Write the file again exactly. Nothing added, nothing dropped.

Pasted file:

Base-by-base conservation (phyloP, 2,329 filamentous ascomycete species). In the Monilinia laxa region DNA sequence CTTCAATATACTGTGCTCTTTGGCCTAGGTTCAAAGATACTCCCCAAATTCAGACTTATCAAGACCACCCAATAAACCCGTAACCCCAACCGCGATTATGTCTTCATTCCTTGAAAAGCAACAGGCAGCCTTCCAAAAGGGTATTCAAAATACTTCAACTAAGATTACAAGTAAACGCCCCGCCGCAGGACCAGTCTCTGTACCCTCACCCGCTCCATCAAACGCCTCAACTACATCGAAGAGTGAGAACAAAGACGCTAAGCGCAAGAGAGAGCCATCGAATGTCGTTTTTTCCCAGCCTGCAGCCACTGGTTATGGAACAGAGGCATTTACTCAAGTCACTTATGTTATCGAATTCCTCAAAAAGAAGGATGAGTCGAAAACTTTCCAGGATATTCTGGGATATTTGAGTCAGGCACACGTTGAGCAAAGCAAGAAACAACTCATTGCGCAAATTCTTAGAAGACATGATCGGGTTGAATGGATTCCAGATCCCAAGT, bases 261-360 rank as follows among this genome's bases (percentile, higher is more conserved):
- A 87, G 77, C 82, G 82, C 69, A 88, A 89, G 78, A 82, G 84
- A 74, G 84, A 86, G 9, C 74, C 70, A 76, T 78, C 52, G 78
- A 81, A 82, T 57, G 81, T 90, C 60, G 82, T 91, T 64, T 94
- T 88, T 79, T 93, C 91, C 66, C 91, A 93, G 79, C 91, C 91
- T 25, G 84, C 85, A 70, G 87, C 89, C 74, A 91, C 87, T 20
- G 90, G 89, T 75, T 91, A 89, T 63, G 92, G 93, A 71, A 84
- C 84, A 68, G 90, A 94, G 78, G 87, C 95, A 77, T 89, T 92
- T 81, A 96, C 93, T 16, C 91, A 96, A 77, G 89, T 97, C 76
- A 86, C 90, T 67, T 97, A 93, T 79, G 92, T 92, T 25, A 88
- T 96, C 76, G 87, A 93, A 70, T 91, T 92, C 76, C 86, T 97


Base-by-base conservation (phyloP, 2,329 filamentous ascomycete species). In the Monilinia laxa region DNA sequence CTTCAATATACTGTGCTCTTTGGCCTAGGTTCAAAGATACTCCCCAAATTCAGACTTATCAAGACCACCCAATAAACCCGTAACCCCAACCGCGATTATGTCTTCATTCCTTGAAAAGCAACAGGCAGCCTTCCAAAAGGGTATTCAAAATACTTCAACTAAGATTACAAGTAAACGCCCCGCCGCAGGACCAGTCTCTGTACCCTCACCCGCTCCATCAAACGCCTCAACTACATCGAAGAGTGAGAACAAAGACGCTAAGCGCAAGAGAGAGCCATCGAATGTCGTTTTTTCCCAGCCTGCAGCCACTGGTTATGGAACAGAGGCATTTACTCAAGTCACTTATGTTATCGAATTCCTCAAAAAGAAGGATGAGTCGAAAACTTTCCAGGATATTCTGGGATATTTGAGTCAGGCACACGTTGAGCAAAGCAAGAAACAACTCATTGCGCAAATTCTTAGAAGACATGATCGGGTTGAATGGATTCCAGATCCCAAGT, bases 261-360 rank as follows among this genome's bases (percentile, higher is more conserved):
- A 87, G 77, C 82, G 82, C 69, A 88, A 89, G 78, A 82, G 84
- A 74, G 84, A 86, G 9, C 74, C 70, A 76, T 78, C 52, G 78
- A 81, A 82, T 57, G 81, T 90, C 60, G 82, T 91, T 64, T 94
- T 88, T 79, T 93, C 91, C 66, C 91, A 93, G 79, C 91, C 91
- T 25, G 84, C 85, A 70, G 87, C 89, C 74, A 91, C 87, T 20
- G 90, G 89, T 75, T 91, A 89, T 63, G 92, G 93, A 71, A 84
- C 84, A 68, G 90, A 94, G 78, G 87, C 95, A 77, T 89, T 92
- T 81, A 96, C 93, T 16, C 91, A 96, A 77, G 89, T 97, C 76
- A 86, C 90, T 67, T 97, A 93, T 79, G 92, T 92, T 25, A 88
- T 96, C 76, G 87, A 93, A 70, T 91, T 92, C 76, C 86, T 97